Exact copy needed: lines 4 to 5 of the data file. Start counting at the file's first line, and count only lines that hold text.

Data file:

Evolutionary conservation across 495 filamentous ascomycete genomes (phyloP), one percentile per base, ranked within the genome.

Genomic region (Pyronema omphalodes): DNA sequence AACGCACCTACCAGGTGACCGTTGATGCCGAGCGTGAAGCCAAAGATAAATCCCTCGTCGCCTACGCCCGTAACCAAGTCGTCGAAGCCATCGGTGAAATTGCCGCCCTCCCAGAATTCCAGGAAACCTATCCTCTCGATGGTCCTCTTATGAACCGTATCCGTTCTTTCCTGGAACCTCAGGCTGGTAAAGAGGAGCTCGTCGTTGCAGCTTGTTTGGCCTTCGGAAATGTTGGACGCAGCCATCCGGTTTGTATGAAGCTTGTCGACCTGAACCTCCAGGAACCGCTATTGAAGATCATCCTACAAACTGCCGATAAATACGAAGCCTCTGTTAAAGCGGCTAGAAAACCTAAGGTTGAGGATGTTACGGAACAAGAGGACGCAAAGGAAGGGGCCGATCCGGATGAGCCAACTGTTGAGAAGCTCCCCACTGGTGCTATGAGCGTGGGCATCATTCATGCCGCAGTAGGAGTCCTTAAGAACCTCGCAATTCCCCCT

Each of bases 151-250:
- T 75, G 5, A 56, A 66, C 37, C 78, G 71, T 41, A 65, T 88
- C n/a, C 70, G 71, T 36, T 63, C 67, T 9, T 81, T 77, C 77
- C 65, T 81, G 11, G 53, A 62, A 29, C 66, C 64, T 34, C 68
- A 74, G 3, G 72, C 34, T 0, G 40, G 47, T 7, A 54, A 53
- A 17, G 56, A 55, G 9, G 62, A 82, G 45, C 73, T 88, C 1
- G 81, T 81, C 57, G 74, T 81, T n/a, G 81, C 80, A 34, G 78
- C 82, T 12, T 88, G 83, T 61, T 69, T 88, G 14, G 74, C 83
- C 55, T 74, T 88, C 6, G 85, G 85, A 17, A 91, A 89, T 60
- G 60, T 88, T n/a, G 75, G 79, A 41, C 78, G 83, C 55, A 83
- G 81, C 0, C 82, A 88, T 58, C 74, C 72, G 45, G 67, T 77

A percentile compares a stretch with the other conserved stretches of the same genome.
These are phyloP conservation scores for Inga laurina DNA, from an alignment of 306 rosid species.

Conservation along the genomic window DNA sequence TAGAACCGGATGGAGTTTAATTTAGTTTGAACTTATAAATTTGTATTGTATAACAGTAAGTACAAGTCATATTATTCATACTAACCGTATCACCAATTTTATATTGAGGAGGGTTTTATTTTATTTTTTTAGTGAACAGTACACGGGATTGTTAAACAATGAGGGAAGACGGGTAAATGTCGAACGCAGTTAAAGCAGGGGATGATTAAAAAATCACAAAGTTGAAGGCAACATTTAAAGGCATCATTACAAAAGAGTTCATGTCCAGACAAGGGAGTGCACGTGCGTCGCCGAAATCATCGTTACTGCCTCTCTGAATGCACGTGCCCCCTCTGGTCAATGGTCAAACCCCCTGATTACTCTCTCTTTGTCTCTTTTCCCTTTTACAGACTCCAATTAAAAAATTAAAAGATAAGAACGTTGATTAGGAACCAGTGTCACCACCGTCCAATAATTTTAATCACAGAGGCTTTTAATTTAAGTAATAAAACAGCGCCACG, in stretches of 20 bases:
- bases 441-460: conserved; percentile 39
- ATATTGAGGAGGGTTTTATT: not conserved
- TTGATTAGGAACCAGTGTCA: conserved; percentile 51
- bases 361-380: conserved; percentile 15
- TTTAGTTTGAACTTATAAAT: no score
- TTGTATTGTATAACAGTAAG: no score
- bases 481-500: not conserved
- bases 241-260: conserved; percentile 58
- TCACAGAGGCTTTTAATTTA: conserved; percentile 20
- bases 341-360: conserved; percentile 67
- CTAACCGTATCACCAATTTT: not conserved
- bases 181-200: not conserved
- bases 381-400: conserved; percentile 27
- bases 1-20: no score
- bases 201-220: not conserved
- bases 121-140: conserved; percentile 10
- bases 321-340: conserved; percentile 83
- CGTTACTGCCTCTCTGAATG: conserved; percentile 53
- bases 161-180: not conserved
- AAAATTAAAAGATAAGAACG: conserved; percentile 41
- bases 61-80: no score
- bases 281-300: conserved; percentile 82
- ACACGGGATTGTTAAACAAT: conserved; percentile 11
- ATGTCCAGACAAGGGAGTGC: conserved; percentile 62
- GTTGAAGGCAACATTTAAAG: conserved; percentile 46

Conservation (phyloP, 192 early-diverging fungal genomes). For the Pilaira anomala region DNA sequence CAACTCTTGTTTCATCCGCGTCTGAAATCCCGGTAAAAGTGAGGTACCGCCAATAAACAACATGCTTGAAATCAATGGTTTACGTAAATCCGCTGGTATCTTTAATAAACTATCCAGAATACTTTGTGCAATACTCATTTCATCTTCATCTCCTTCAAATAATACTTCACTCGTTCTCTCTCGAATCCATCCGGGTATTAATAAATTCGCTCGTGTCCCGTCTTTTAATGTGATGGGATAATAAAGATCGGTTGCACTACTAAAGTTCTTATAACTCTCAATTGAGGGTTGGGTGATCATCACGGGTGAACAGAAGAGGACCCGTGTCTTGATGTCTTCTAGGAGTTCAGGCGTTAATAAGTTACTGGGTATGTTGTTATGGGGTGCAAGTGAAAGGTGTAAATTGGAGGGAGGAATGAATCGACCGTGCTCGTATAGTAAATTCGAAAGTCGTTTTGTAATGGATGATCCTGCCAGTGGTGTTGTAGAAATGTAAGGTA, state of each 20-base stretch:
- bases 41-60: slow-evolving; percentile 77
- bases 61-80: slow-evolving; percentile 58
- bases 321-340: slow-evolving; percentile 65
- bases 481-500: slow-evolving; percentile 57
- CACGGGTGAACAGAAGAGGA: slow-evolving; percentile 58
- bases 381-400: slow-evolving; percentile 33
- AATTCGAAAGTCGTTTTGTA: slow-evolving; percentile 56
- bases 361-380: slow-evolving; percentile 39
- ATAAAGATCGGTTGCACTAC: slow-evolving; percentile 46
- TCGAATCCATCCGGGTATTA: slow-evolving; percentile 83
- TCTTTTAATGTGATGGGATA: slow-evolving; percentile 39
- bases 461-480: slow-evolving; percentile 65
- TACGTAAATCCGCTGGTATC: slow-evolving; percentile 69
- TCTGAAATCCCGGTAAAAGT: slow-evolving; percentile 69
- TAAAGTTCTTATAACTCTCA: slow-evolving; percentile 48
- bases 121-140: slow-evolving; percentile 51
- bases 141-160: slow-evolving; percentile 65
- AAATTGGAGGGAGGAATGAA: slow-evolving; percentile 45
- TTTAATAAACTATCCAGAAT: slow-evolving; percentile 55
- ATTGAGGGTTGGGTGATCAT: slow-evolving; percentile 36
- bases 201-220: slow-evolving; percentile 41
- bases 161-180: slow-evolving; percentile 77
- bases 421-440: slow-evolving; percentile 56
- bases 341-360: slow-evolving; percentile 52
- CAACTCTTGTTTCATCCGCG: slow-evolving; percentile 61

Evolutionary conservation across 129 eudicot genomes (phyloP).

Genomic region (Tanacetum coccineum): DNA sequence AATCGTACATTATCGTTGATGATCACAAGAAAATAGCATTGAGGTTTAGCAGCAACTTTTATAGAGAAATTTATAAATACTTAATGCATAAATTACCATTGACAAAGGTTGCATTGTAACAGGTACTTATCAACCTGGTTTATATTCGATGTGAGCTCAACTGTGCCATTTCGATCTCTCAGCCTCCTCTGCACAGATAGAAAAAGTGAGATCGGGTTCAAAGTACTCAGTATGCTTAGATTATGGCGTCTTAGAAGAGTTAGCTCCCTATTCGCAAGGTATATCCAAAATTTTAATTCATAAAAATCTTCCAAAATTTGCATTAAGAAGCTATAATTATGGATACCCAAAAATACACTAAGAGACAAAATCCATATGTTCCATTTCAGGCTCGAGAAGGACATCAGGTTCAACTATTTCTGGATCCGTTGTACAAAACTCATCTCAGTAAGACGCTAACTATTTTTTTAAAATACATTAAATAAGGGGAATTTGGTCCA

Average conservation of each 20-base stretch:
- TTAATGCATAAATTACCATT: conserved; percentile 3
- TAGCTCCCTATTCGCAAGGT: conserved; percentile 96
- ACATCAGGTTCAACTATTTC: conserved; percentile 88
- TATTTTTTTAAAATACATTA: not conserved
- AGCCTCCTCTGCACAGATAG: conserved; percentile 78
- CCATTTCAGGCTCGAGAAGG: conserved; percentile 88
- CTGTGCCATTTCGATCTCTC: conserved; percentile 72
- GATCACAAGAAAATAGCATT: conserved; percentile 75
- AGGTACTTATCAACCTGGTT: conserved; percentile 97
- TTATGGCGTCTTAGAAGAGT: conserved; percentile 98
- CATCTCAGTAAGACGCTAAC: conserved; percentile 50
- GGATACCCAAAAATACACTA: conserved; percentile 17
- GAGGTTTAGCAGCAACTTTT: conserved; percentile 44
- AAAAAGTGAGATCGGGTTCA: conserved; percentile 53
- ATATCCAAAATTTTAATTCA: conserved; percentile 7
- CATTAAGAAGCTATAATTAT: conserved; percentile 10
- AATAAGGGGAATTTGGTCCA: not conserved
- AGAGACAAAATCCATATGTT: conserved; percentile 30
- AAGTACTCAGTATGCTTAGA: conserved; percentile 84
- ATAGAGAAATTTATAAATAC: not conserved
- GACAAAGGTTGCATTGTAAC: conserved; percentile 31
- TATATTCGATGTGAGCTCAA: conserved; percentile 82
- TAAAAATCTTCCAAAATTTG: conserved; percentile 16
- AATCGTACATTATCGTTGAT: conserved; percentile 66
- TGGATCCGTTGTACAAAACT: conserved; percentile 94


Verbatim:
- T 75, G 5, A 56, A 66, C 37, C 78, G 71, T 41, A 65, T 88
- C n/a, C 70, G 71, T 36, T 63, C 67, T 9, T 81, T 77, C 77